There are so many different types of saddles out there. But what about bareback riding?

If you’ve never tried it before, you probably have lots of questions. Is it comfortable for you and for your horse? Is it safe?

One thing is for sure – it’s very different from riding in a saddle, and it requires experience and skill to do it properly.

In this article, we’re offering practical advice on how to do it in the safest way possible. We also want to point out potential risks so you can decide on your own if bareback riding is for you.

What Is Bareback Riding?

People are used to seeing riders in a saddle, but there’s also another form of riding. Bareback riding means a rider is sitting directly on the horse’s back, without any type of saddle. Not everyone can do it since it requires a lot of practice to maintain balance without any support.

There are several pros and cons regarding bareback riding. On the one hand, it seems more natural since you can communicate with the horse without any gear – just using your body. On the other, the lack of appropriate tack increases the risk of injury, both for the rider and the horse.

Does It Hurt?

As mentioned, bareback riding can feel uncomfortable for both you and your horse.

A rider is at higher risk of falling off the horse since they don’t have appropriate support without the saddle, reigns, and other horse tacks.

There have also been studies that show that riding without a saddle adds to the pressure on the horse’s back and may cause pain, bruises, and tissue damage.

However, if you don’t turn bareback riding into a habit or do it daily, there probably won’t be any severe damage for either you or your horse.

How to Get On and Off Without a Saddle

Suppose you’re a bareback riding enthusiast and want to practice this form of riding from time to time. In that case, you may be wondering how to get on the horse without the saddle and stirrups. Will you need someone to help you each time you want to mount your horse?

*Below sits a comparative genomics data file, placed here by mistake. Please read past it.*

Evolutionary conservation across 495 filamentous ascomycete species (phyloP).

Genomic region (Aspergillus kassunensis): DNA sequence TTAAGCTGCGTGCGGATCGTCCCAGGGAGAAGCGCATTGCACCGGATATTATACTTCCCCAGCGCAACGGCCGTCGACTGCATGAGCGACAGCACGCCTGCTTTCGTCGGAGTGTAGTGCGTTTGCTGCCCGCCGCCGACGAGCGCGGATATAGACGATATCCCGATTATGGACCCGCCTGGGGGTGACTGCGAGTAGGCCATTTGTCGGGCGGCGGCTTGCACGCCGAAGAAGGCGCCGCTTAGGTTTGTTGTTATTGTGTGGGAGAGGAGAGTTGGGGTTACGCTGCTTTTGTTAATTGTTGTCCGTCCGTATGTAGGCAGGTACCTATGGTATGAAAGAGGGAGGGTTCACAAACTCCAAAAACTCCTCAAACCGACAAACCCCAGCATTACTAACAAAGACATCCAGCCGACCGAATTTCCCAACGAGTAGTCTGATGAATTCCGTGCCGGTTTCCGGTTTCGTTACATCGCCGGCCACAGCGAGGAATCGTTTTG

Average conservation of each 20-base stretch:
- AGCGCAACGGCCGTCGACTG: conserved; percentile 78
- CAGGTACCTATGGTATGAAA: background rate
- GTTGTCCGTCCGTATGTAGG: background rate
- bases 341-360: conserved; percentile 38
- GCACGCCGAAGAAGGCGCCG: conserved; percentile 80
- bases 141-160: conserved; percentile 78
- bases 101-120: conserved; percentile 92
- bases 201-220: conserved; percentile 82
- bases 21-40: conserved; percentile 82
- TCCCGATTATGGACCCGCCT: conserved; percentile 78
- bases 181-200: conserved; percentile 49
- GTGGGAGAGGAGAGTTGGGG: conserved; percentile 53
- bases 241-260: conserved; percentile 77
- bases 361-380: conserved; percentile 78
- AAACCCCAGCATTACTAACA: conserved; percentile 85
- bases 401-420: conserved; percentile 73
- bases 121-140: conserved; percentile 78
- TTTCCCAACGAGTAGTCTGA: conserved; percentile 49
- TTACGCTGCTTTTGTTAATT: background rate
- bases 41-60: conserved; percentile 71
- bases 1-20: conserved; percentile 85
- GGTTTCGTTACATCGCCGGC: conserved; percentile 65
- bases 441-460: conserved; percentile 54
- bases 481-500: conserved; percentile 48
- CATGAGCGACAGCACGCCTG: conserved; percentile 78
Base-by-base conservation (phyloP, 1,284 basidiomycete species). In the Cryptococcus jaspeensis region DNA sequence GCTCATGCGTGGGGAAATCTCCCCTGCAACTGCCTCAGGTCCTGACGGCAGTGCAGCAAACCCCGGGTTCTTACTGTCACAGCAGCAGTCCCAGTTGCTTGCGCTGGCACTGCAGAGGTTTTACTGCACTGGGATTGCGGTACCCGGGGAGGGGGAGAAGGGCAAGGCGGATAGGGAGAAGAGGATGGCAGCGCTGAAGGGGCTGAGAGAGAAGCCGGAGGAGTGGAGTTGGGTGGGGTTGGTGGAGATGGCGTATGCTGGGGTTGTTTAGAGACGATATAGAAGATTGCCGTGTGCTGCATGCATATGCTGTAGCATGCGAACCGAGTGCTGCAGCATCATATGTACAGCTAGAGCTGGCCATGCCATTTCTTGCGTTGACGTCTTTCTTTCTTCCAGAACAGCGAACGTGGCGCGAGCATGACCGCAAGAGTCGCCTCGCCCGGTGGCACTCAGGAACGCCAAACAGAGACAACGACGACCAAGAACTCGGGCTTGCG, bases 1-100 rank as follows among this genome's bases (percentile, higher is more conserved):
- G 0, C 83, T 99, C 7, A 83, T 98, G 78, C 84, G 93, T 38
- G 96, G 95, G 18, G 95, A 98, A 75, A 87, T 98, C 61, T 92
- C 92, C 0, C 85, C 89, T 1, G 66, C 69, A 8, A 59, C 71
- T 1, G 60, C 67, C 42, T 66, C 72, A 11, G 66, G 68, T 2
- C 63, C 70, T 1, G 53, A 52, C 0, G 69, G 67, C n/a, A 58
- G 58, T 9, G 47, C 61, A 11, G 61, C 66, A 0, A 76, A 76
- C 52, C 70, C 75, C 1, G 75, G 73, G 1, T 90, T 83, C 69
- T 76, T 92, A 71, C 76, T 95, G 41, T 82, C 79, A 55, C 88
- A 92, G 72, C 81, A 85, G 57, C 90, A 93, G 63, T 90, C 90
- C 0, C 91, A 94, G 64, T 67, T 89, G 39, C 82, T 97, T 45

It may sound challenging, but it’s possible. The best way to mount your horse is to use a mounting block that you can stand on. That way, you’ll be taller, and you’ll then be able to put your leg over the horse’s back.

There are different kinds of mounting blocks – with two or more steps. You should choose one depending on your horse’s size and your needs.

You can also have someone lift your leg up and help you get on, but a mounting block is best as you may not always have someone around to assist.

When you overcome this first challenge, you will also need to make sure you know exactly how to ride a bareback horse. It will be different than what you may be used to if you rode with a saddle before, and you’ll have to go through an adjustment period.

If you’ve been riding in a saddle for a long time, you may want to forget your old habits and try to focus on learning this as a completely new skill.

Tips for Safe Bareback Riding

Start Slow

The first thing to know is that you must always start at a very slow pace. Check your posture and make yourself as comfortable as possible until you feel stable. Bear in mind that you need to be careful not to hurt the horse with your legs.

Remember that riding without stirrups will make you feel unbalanced. There’s a lot of practicing to do before you’re ready to ride faster.

Use the Bridle

You may have ditched the saddle, but at least at the beginning, use the bridle until you’re more experienced. It’ll provide some balance and give you more control over the horse.

Avoid Open Areas

Riding in a closed area, like a ranch or a yard, is more suitable for beginners until they get used to bareback riding. It’s safer than an open area where you have little control over where the horse goes if you lose your balance.

Try Using a Bareback Pad

A bareback pad may give you more comfort and stability than riding entirely bareback. Some experts advise these for novices but recommend models without stirrups. In case of a fall, your leg may get entangled in the stirrup and cause a more severe injury.

Make Sure You’re Aligned

The recommended posture for bareback riding is where your ear, shoulder, hip, and heel are aligned. This posture provides you with as much balance as possible without a saddle. You can achieve more balance by sitting nearer the front, closer to the horse’s back.

Safety Comes First

Bareback riding doesn’t need to be a risky activity if you do it right. It can be fun and give you a beautiful feeling of freedom and connection to your horse.

However, there’s some learning to do before you relax and go on adventures with your horse. You need to feel stable and confident that you can safely get on the horse, control it, and manage unpredictable situations.

When you gain enough experience, you’ll be able to fully enjoy riding without a saddle.